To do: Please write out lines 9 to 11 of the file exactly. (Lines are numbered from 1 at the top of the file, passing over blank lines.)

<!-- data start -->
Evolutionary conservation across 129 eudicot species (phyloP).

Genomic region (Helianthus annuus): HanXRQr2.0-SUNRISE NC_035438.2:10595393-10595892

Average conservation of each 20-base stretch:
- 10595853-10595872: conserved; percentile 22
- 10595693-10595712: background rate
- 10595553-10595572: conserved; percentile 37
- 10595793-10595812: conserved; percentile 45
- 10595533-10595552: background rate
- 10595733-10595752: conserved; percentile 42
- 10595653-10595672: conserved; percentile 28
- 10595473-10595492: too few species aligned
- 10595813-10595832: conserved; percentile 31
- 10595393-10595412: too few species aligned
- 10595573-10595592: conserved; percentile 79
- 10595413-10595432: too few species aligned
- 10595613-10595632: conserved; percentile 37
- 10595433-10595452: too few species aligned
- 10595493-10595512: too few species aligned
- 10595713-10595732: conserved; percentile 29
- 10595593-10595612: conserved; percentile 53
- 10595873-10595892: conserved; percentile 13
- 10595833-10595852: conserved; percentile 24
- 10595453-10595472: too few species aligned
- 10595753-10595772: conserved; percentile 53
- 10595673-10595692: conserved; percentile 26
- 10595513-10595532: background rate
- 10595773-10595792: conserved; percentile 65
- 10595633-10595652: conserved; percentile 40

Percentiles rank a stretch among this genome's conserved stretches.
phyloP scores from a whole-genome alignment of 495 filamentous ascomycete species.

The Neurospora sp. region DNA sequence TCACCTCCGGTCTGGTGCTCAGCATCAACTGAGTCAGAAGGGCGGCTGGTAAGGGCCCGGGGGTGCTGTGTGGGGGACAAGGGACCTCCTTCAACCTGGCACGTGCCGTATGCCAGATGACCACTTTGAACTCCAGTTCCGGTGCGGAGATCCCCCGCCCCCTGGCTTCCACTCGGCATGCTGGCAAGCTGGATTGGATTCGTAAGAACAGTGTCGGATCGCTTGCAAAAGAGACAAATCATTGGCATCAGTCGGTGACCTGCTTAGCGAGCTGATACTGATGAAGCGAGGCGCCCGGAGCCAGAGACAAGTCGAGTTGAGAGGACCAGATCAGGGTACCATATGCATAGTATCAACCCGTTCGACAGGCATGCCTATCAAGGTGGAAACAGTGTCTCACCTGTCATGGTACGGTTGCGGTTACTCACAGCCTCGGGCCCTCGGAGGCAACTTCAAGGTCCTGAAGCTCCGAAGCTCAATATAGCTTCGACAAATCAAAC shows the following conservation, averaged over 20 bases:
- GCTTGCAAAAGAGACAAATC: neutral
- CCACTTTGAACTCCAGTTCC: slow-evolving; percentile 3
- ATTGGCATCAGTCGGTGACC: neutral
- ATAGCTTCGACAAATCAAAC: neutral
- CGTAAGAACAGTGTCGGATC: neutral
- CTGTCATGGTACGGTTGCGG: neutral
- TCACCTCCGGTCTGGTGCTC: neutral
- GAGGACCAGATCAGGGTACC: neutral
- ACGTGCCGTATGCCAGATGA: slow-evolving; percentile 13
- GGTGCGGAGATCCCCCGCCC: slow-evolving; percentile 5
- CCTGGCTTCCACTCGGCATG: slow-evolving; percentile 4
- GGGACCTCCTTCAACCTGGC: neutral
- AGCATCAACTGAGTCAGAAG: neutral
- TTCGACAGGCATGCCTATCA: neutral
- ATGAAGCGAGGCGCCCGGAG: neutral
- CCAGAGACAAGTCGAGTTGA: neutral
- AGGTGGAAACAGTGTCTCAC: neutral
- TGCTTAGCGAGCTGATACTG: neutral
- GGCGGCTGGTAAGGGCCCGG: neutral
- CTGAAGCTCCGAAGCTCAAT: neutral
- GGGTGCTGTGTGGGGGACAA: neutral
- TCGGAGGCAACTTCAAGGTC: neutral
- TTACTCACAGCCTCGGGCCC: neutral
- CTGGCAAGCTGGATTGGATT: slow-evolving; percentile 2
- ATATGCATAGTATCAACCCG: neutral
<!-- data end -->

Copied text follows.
- 10595733-10595752: conserved; percentile 42
- 10595653-10595672: conserved; percentile 28
- 10595473-10595492: too few species aligned